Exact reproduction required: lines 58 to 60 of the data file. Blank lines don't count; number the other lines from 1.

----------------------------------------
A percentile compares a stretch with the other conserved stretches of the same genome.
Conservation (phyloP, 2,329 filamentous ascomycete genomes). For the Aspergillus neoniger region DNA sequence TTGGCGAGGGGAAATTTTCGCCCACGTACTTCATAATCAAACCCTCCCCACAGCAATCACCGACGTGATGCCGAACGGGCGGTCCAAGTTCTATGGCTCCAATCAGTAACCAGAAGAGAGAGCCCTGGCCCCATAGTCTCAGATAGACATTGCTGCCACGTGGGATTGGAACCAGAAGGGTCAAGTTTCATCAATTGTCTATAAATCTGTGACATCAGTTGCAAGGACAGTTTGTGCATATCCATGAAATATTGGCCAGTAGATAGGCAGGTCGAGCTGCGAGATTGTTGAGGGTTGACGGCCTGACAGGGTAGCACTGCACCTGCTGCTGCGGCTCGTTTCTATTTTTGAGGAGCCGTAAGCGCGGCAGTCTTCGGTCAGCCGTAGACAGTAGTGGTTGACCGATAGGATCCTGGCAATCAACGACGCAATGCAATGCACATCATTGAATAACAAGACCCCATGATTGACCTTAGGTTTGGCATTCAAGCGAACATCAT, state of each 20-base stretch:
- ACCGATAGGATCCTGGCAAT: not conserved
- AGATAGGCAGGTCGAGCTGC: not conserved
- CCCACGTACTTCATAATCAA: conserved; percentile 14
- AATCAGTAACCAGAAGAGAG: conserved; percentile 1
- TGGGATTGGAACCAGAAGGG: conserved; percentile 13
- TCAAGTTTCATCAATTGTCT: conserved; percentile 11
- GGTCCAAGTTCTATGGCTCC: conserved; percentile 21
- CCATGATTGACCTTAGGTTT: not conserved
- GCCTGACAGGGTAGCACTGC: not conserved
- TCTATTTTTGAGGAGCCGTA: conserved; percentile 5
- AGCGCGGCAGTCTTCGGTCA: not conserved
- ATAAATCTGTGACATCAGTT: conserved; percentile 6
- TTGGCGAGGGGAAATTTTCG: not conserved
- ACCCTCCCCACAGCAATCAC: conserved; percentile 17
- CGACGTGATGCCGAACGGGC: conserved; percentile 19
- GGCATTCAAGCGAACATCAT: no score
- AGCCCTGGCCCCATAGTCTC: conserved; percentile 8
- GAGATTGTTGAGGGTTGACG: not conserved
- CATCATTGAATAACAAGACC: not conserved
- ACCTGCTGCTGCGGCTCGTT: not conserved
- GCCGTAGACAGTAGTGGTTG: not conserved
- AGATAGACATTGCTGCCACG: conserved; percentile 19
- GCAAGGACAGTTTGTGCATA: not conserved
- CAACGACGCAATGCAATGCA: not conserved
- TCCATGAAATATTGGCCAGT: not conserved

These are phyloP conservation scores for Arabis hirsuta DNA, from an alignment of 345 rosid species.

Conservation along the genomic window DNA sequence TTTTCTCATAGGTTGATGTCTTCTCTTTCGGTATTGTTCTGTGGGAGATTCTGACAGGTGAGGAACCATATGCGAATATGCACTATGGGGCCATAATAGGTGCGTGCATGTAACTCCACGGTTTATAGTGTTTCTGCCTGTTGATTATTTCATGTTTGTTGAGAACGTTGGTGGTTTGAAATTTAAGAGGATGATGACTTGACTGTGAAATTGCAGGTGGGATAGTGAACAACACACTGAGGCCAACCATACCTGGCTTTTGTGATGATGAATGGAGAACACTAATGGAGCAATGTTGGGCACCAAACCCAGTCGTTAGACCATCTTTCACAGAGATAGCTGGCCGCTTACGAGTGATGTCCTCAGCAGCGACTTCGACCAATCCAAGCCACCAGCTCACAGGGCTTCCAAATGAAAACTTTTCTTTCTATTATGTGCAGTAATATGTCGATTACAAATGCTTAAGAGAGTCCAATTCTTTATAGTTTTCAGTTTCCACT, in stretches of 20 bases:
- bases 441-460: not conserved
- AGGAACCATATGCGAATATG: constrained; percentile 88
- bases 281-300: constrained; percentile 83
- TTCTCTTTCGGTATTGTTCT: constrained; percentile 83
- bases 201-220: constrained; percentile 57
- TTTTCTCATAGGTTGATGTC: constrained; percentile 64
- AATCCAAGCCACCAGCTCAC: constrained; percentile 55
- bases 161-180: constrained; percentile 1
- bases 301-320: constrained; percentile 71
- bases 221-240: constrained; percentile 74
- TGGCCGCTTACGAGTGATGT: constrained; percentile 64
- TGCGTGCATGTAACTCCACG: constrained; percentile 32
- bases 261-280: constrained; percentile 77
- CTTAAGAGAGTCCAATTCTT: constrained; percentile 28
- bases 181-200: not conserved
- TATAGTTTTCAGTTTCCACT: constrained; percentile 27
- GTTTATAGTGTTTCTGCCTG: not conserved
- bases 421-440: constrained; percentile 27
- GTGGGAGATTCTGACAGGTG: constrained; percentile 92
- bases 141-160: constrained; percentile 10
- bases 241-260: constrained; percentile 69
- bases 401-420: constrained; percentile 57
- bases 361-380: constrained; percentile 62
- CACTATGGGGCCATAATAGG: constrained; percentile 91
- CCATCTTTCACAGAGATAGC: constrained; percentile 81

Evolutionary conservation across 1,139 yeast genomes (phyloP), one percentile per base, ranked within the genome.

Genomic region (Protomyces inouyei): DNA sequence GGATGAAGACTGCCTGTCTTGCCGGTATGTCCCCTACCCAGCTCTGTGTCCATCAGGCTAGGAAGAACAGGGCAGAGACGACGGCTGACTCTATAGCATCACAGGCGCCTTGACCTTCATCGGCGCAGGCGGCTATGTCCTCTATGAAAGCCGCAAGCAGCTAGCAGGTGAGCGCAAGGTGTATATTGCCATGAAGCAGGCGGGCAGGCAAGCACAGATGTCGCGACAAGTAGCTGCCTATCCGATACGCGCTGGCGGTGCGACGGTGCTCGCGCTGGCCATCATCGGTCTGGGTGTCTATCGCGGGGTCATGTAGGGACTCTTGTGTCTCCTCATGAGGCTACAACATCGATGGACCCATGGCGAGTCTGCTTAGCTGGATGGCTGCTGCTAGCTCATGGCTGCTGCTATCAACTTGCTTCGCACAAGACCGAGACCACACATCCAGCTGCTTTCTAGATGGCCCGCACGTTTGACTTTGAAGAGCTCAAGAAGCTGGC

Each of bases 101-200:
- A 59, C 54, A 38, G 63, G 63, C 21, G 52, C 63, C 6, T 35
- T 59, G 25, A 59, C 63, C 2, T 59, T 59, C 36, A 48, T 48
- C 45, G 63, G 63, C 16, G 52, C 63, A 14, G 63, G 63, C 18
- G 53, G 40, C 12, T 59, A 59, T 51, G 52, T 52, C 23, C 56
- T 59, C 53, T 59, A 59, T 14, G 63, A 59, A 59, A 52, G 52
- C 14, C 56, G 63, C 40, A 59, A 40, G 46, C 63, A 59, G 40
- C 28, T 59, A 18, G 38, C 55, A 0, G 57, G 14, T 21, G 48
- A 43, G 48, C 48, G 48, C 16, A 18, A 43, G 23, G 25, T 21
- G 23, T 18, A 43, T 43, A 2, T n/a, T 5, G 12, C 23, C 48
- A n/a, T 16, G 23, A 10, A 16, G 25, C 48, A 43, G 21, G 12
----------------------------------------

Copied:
- A 59, C 54, A 38, G 63, G 63, C 21, G 52, C 63, C 6, T 35
- T 59, G 25, A 59, C 63, C 2, T 59, T 59, C 36, A 48, T 48
- C 45, G 63, G 63, C 16, G 52, C 63, A 14, G 63, G 63, C 18